Eisteddfod and Diversity: A View from Butetown

The National Eisteddfod is Wales’ biggest cultural event, held annually over eight days. It draws a crowd of around 150,000 coming from all parts of Wales and beyond. This year, organisers have worked hard on breaking down real and perceived barriers, having for the first time an open (and free) festival sight in Cardiff Bay, and a tag line that welcomes everyone, no matter what language they speak. Yasmin Begum asks whether a new open festival is as diverse as it could be.

Perhaps the most interesting panel at this year’s National Eisteddfod is titled “The Role of Women in Politics”. The blurb reads, “As we mark 100 years since the successful campaign to secure the vote for women, join Elin Jones AM, Llywydd of the National Assembly, on politics in the past and present.” Politics past and present suggests, in some way, that “the past” will be reflected in the conversation, that there will be some focus on the influence the last hundred years has had on the current political landscape of Cardiff and Wales. After all, a hundred years ago, Cardiff had the second largest branch of the National Union of Women’s Suffrage outside of London. South East Wales, historically, has had a significant role to play in Britain’s radical political shifts.

The Welsh Senedd, Wales’ political hub, sits towards the bottom of Butetown, in the now-gentrified Cardiff Bay, formerly Tiger Bay, laden with North Walian slate, on the doorstep of one of Wales’ most diverse communities; indeed Butetown the second most racially diverse ward in Cardiff (with 25% of its population in 2011 self-identifying as having a BME background). In 1911, Tiger Bay had the second largest proportion of foreign-born males in that year’s census, and it was one of the UK’s first multiracial communities spawning famous people of colour such as Shirley Bassey and the hugely influential Betty Campbell, the first black head teacher in Wales. The National Eisteddfod, Wales’ largest cultural gathering, takes place just a stone’s throw from Butetown, enveloping the Senedd; The National Eisteddfod, where poets and singers and artists will be crowned and lauded, and a hundred years since suffrage for women will be celebrated. Yet, there are no black and minority ethnic women or women of colour participating on the panel about the history of women’s political participation in Wales.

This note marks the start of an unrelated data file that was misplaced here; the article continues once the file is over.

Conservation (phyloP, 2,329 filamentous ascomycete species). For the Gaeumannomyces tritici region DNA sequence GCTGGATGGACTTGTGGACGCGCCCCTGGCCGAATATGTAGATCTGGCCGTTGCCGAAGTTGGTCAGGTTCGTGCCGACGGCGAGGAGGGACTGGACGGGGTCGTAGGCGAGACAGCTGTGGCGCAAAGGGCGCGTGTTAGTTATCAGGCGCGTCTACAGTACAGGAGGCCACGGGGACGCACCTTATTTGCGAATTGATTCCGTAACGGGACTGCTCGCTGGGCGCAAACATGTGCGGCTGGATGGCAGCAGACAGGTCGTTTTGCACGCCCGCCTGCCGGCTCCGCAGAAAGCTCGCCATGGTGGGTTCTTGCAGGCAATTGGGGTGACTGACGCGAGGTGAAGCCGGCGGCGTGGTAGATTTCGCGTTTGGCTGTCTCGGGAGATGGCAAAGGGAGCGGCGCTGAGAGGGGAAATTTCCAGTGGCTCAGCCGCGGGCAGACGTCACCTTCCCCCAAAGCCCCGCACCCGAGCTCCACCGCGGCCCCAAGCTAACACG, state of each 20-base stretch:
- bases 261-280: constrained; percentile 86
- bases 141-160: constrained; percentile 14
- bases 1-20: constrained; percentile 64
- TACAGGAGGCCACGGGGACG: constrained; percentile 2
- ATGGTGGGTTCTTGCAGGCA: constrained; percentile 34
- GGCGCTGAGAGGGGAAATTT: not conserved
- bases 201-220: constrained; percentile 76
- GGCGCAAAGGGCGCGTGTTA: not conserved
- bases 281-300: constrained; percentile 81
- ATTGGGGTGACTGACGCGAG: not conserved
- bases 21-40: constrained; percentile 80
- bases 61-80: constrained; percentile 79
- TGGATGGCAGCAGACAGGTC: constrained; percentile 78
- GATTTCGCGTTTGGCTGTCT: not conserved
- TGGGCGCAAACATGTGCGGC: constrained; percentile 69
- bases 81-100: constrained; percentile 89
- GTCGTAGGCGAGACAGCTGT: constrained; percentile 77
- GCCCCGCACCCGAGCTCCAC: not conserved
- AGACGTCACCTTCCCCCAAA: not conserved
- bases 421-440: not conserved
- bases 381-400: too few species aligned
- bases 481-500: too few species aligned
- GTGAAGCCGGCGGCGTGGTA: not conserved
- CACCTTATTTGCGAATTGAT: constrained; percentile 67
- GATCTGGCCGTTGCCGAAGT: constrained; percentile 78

Earlier this year, Plaid Cymru Assembly Member Sian Gwenllian said that action was desperately needed to push for a 50/50 gender quota in Welsh politics. Already 42% of the Senedd are women, which is healthier than most other political chambers in the UK. And yet these conversations about quotas continue to take place, though they rarely, if ever, include that four-letter word: “race”, never mind intersectional conversations on women of colour.